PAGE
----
Oncotarget

Research Papers:

Effects of alcohol consumption, ALDH2 rs671 polymorphism, and Helicobacter pylori infection on the gastric cancer risk in a Korean population

Sarah Yang _, Jeonghee Lee, Il Ju Choi, Young Woo Kim, Keun Won Ryu, Joohon Sung and Jeongseon Kim

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Oncotarget. 2017; 8:6630-6641. https://doi.org/10.18632/oncotarget.14250

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Abstract

Sarah Yang1,2, Jeonghee Lee1, Il Ju Choi3, Young Woo Kim3,4, Keun Won Ryu3, Joohon Sung2, Jeongseon Kim1,4

1Molecular Epidemiology Branch, Division of Cancer Epidemiology and Prevention, National Cancer Center, Goyang, Korea

2Complex Disease & Genome Epidemiology Branch, Department of Public Health, Graduate School of Public Health, Seoul National University, Seoul, Korea

3Center for Gastric Cancer, National Cancer Center Hospital, National Cancer Center, Goyang, Korea

4Department of Cancer Control and Policy, Graduate School of Cancer Science and Policy, National Cancer Center, Goyang, Korea

Correspondence to:

Jeongseon Kim, email: jskim@ncc.re.kr

Keywords: gastric cancer, alcohol, ALDH2 rs671 polymorphism, helicobacter pylori infection, interaction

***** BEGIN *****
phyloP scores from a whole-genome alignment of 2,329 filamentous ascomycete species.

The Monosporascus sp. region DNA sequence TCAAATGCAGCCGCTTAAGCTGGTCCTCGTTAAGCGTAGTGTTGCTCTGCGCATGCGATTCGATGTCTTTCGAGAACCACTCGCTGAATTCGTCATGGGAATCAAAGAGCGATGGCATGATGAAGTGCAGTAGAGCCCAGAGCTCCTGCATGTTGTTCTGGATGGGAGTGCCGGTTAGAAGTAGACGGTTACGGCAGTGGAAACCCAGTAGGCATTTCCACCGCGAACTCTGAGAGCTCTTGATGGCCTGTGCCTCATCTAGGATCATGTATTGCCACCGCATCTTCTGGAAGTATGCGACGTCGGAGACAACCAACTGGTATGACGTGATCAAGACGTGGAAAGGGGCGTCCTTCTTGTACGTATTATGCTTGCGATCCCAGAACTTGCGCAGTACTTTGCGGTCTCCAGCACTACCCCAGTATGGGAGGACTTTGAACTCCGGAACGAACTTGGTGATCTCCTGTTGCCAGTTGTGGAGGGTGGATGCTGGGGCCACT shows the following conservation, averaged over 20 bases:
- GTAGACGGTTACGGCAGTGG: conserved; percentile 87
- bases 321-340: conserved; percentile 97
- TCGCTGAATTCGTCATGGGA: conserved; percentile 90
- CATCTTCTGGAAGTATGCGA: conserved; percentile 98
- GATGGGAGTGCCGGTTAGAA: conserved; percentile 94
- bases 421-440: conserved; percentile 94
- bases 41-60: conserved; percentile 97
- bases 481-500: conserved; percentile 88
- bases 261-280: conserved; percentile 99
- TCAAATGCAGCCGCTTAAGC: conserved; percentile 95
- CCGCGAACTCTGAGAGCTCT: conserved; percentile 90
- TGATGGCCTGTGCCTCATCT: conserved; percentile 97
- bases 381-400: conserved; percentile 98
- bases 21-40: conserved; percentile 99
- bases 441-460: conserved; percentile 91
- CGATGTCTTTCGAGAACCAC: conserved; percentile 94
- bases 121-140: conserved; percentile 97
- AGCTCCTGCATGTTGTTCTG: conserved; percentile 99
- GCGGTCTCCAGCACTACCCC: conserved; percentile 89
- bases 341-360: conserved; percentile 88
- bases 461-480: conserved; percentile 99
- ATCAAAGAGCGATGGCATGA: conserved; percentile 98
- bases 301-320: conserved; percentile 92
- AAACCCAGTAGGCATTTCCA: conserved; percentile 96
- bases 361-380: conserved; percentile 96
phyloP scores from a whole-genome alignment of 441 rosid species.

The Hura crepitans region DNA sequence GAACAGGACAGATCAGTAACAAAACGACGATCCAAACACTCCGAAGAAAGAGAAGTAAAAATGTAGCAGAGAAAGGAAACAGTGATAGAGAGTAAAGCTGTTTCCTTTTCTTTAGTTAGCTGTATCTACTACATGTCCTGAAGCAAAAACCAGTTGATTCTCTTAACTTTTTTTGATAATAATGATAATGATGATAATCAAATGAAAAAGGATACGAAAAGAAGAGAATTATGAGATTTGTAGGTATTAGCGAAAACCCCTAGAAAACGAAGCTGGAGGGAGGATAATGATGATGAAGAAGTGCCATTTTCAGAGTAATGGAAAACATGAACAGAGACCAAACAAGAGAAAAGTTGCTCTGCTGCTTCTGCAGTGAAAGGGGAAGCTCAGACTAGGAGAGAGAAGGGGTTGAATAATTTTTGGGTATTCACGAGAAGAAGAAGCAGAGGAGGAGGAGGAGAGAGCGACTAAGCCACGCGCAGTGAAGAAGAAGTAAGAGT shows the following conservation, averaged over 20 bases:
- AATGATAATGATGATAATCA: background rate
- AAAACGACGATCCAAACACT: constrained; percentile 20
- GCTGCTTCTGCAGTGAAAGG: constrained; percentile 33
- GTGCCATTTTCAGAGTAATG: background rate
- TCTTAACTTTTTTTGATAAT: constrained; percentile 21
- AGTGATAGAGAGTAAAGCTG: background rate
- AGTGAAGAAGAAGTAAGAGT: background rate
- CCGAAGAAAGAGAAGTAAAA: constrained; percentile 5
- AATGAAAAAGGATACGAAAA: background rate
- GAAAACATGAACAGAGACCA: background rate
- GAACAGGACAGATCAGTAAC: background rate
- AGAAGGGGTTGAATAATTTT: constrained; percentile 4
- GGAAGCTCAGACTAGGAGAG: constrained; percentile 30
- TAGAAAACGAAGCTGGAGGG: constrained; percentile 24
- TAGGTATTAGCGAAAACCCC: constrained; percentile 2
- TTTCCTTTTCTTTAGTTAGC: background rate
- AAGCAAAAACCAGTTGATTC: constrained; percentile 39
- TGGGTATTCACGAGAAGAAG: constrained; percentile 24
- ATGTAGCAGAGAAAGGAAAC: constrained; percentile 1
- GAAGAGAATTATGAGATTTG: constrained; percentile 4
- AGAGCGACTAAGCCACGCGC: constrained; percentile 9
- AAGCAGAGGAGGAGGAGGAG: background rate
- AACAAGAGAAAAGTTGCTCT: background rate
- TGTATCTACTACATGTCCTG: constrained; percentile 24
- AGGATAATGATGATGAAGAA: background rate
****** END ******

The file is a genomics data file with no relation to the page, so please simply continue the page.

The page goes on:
Received: April 25, 2016     Accepted: December 05, 2016     Published: December 27, 2016

ABSTRACT

The effect of alcohol consumption on the risk of gastric cancer (GC) has not yet been fully elucidated, and an aldehyde dehydrogenase 2 (ALDH2) polymorphism, rs671, is a genetic variant that influences alcohol consumption in East Asians. Additionally, the discrepancy between the Helicobacter pylori (H. pylori) infection prevalence and GC incidence across Asian countries has not been explained. This study evaluated the effects of alcohol consumption and genetic susceptibility to defective acetaldehyde metabolism on the GC risk and their interactions with H. pylori infection. This study included 450 Korean GC cases and 1,050 controls recruited at the National Cancer Center. Data for 795 patients and 4,893 controls were used for further confirmation of the effect of rs671. Increased GC risks were evident for rs671 A allele carriers (odds ratio (OR), 1.23; 95% confidence interval (CI), 1.08-1.41) and H. pylori-infected individuals (OR, 7.07; 95% CI, 4.60-10.86), but no dose-response association with alcohol consumption was observed. Furthermore, the interactions between these factors were not significant. This study has demonstrated that alcohol consumption and rs671 should be considered simultaneously when assessing the GC risk. Additionally, alcohol-related factors were not found to interact with H. pylori infection, and further studies evaluating other environmental factors are required to explain the Asian enigma.


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